Is there an emerging controversy that Long COVID is more of a biopsychosocial issue (Sykes 2021) versus a biological phenomenon (Phillips 2021)? As with other poorly understood syndromes, patients with Long COVID may feel that they are being gaslit, stigmatized, and told “it’s all in your head” especially if available tests are negative (Verduzco-Gutierrez 2021). As Dr. Verduzco-Gutierrez says, we might not have the right tests YET.  The absence of objective findings or positive results on laboratory or imaging studies must not negate patients’ symptoms, and we need to look beyond the traditional tests in our wheelhouse and think outside the box by listening to our patients’ symptoms.


Long COVID appears to disproportionately affect women in their 40s (Logue 2021Sudre 2021), in comparison to older men being at risk for worse initial infection.  Think of the prevalence of other autoimmune diseases in women in their 40-50s!  The woman-predominance risks exacerbating the bias and misogyny affecting our ability to diagnose challenging symptoms –and we need to be prepared to LISTEN to our patients.

Long COVID may occur in 10-30% of patients who had COVID-19 (Phillips 2021Nehme 2021).  Given the number of COVID-19 cases in this country, Long COVID is being dubbed the next national health disaster (Phillips 2021) or “this generation’s polio”.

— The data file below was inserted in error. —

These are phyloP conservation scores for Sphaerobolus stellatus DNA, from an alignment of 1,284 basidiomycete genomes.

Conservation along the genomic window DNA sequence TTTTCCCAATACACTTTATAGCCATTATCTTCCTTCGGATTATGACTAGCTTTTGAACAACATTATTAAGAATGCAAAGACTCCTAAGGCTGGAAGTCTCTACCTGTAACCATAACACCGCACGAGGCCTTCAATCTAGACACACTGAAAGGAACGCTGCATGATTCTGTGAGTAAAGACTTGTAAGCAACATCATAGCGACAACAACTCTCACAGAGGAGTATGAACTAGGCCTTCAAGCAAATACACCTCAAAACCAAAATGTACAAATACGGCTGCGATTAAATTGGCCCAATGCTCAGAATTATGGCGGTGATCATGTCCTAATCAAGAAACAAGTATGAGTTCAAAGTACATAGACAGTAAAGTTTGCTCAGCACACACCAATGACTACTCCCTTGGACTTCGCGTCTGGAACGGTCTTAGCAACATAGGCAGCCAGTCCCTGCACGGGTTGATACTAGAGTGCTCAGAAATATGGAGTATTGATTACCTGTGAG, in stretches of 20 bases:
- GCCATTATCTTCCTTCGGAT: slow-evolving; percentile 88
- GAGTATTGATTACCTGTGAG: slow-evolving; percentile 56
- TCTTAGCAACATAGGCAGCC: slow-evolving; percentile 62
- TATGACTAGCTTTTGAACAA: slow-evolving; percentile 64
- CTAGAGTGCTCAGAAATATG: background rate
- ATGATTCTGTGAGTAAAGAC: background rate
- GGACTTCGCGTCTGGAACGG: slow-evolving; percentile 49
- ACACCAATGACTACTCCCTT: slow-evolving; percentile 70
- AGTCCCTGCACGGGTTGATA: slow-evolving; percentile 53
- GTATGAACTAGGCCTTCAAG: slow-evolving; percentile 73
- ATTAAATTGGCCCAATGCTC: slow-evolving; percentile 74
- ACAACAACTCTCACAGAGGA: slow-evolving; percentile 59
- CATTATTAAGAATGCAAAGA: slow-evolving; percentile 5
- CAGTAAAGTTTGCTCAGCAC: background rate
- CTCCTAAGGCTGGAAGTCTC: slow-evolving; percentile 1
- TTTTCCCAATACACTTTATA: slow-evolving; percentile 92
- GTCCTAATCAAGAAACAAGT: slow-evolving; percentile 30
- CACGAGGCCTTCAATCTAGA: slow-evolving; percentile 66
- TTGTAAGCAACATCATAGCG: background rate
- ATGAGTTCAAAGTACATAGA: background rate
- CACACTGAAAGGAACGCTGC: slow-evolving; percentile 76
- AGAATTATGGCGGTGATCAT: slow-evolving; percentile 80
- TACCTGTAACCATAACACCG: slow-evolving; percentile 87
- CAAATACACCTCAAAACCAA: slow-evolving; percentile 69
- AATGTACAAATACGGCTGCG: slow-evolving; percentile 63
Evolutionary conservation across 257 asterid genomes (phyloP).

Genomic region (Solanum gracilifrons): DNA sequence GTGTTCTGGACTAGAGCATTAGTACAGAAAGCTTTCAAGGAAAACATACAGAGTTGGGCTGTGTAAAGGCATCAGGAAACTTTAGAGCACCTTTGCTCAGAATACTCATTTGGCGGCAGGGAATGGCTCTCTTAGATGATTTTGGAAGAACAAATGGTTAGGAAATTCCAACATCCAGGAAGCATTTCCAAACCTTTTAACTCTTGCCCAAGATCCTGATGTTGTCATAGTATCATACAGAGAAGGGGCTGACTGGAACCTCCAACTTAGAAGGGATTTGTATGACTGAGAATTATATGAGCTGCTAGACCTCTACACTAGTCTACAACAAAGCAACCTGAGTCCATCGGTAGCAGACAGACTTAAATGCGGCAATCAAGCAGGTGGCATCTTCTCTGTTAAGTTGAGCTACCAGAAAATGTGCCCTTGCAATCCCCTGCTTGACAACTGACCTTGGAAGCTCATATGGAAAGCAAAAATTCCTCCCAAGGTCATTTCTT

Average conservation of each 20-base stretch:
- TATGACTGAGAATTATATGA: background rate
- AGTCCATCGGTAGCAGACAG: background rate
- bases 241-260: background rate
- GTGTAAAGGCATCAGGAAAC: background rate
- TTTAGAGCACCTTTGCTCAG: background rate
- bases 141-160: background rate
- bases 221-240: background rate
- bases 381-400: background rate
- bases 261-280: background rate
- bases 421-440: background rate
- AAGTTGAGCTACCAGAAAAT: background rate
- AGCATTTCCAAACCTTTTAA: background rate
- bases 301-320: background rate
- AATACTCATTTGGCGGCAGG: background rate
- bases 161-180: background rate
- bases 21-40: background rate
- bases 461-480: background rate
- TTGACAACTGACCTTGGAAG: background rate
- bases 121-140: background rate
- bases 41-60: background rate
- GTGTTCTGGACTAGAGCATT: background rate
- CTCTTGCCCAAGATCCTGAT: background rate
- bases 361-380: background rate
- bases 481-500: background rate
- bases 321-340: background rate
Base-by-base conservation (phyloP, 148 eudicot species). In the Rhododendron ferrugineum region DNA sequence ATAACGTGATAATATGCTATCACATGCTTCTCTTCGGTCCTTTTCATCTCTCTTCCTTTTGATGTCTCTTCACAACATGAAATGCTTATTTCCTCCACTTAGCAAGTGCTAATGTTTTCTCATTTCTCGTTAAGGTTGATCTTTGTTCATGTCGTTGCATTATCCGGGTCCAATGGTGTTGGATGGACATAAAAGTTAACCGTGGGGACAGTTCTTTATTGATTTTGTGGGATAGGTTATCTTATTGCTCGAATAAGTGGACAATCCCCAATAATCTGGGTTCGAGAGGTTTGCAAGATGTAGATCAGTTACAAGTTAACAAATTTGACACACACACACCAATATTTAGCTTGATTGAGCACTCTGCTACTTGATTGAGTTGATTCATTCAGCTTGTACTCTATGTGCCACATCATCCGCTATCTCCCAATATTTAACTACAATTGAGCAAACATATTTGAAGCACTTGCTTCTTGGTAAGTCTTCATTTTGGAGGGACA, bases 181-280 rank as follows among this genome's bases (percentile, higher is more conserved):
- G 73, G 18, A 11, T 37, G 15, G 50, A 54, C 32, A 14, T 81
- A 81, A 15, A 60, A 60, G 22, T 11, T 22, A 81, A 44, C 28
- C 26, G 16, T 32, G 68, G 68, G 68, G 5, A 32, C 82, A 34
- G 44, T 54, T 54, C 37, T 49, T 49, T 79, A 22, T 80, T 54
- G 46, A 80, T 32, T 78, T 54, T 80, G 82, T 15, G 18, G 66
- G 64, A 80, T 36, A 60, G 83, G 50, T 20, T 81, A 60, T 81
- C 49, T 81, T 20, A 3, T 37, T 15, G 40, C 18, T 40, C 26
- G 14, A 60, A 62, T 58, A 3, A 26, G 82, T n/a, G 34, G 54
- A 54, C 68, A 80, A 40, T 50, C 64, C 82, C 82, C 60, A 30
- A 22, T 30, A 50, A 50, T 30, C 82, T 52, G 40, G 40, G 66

The impact of COVID-19 therapies (ex. steroids, monoclonal antibodies) on the risk of developing Long COVID is still being studied.

Interdisciplinary Care

Who “Owns” Long COVID or Long COVID Clinics?

The work surrounding Long COVID has been highly interdisciplinary so far!  Physiatry has been heavily involved (Verduzco-Gutierrez 2021). Cool history: the field of Physiatry has strong historical roots in the polio epidemic, because polio created so many people who had new disabilities.  Polio hospitals became rehab hospitals once the polio vaccination was widely available.